Today’s blog post was written by our student journalists on deadline.
Today we split into groups and went to two destinations. One group went to the beach at the Marginal, one of the most upmarket places in Mozambique. The people from the informal economy there complained that their jobs were not well paying and their lives were hard, but little did the students know that the other group went to a place much harsher. A place where no one deserves to work — a landfill.
When we arrived at the landfill, we saw food and chicken meat, flip flops, shoes, boxes of plastic, crates of cans, books and pens. We had never seen anything like this before. The worst part of the location was the air which was simply bad and not healthy at all, but the people worked in it picking out materials to sell and carrying heavy loads.
We were rejected by some of the workers, but soon a woman opened up to us and shared her story. Albertina is a 31 year old pregnant women who works in the dump to earn a livelihood and support her three children. As we found out more about Albertina’s story, we were able to empathize and learn about a place only 10 minutes from our school which we knew nothing about.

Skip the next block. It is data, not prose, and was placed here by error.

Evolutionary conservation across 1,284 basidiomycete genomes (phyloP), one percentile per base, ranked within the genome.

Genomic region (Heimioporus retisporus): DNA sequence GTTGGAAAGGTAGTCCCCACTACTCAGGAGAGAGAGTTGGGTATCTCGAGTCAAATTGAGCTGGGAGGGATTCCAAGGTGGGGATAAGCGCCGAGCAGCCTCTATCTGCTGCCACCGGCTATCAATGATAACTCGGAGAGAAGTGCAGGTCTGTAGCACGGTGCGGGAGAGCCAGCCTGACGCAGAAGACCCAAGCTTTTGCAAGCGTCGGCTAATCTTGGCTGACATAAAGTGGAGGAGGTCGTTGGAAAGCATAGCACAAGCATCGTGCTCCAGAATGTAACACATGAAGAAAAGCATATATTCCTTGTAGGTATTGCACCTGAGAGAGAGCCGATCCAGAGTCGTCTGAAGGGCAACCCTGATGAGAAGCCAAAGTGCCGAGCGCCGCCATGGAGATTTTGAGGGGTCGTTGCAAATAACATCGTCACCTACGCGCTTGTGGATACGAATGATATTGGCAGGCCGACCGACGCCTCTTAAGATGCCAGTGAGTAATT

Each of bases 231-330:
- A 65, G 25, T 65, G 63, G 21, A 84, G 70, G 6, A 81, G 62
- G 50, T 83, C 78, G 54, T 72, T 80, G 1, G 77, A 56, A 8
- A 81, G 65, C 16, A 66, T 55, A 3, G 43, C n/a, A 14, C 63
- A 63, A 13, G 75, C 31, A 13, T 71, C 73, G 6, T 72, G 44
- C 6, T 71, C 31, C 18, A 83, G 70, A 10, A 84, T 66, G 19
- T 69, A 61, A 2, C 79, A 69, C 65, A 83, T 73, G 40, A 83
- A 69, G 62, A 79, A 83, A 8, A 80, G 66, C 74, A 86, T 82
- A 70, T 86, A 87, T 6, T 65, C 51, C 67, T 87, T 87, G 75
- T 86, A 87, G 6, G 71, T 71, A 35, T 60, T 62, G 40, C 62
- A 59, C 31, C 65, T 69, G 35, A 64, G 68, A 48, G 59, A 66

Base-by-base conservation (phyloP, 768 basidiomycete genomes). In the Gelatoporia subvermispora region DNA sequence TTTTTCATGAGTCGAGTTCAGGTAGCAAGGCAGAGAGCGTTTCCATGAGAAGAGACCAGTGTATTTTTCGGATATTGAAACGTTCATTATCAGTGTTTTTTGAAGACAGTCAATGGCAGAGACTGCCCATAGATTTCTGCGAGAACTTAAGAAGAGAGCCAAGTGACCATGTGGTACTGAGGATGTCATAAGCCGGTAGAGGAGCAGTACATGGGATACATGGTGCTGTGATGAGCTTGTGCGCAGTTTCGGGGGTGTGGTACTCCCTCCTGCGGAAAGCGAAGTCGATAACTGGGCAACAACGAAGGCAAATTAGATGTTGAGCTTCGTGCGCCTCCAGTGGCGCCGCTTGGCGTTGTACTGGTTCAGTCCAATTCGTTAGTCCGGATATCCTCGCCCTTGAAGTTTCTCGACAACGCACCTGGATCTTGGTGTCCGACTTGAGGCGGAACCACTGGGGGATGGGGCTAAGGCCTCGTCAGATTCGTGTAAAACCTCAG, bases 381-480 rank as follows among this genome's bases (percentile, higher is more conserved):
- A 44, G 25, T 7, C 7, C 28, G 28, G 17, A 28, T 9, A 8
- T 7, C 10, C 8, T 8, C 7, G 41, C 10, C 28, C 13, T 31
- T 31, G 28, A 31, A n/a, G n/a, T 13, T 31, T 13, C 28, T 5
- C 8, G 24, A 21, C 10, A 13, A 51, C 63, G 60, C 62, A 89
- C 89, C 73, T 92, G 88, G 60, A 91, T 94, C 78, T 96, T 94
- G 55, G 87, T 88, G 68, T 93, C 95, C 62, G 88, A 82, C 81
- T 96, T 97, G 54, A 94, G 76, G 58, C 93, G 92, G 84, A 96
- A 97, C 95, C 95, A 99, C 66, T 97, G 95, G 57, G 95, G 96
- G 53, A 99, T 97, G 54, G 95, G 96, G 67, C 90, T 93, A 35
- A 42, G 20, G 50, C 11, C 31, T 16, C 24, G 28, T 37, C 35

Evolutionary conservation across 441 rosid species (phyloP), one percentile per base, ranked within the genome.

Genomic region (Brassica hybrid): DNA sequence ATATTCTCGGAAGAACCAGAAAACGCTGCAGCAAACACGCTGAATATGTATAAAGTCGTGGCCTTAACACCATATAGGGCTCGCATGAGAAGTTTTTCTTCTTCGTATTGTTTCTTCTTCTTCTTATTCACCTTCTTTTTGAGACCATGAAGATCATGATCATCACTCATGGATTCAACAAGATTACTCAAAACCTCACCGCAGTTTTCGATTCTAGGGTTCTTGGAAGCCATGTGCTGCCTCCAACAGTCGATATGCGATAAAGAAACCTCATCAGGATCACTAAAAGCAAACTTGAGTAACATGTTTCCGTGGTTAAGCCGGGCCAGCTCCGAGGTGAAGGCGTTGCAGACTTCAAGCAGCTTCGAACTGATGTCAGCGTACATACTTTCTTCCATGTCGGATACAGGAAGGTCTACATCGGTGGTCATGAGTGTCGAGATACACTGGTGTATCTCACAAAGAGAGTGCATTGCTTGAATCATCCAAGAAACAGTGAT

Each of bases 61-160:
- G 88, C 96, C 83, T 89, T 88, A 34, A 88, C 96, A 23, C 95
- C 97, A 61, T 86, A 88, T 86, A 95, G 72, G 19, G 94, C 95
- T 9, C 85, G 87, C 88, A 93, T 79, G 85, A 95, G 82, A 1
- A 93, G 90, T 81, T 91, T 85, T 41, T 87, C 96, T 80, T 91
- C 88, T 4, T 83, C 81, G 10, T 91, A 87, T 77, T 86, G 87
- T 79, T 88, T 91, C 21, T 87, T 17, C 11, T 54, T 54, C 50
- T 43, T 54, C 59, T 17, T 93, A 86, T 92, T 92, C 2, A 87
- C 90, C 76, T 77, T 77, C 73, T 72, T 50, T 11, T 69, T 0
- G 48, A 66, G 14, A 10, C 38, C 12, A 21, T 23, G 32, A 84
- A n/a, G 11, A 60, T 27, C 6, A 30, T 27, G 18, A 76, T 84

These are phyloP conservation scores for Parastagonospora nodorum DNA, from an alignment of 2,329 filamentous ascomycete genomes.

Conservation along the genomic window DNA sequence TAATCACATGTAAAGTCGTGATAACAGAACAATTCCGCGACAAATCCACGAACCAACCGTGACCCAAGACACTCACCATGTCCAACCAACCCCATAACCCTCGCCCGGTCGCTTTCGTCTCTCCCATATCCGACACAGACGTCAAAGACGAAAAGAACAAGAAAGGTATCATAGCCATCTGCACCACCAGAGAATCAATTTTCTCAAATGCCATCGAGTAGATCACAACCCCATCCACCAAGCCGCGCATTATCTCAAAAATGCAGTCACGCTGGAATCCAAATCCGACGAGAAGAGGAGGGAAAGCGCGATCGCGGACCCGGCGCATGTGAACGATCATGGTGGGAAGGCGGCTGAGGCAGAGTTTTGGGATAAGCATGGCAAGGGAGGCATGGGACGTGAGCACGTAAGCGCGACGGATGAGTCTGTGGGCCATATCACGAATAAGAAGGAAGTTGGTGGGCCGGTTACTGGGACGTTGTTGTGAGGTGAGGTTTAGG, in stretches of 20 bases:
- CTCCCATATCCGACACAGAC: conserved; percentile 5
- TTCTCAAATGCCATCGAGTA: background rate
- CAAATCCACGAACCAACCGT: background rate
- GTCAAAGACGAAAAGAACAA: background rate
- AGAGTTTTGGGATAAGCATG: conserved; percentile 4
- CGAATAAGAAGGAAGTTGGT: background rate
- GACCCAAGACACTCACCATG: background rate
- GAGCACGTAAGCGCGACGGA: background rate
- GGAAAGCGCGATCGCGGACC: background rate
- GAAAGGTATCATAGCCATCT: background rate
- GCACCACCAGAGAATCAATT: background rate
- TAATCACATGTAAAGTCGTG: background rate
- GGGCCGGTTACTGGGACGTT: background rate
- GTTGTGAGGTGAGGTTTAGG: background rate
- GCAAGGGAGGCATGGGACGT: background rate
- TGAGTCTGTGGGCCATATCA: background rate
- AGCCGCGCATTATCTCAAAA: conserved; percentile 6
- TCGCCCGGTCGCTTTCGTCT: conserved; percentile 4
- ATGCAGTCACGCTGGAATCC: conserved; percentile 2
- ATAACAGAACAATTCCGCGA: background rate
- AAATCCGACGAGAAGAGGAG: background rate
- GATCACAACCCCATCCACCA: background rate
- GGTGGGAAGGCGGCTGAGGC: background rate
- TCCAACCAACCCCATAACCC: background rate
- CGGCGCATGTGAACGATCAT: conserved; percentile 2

We were surprised to see children working there because we thought parents would keep young children inside their houses. They were working hard and fast sorting things out of the garbage. When garbage trucks came, we saw children and adults running towards them so they could get money by gathering and selling reusable material. Children do not deserve such a life; they deserve something better. They deserve what we have — good food, proper education, time to play.
Students who went to the Marginal also encountered child labor. They met a boy who sold peanuts and boiled eggs on the beach. When we asked him his age, we were shocked. He looked like he was 7 years old but was actually ten. We thought that he was malnourished. He was on holiday from school, and his parents needed him to work.
In both groups, we felt guilty because of the pain we felt in the moment. As we saw people flocking towards the mountains of garbage or trying to sell peanuts to support their family, it brought us sadness.
When we returned to school, we took time to reflect on our experiences. We realize how grateful we should be for everything we have. Learning about these workers taught us not everyone is there by choice. We have a goal to help the people in the dump and influence the community to make a difference about this heartbreaking situation.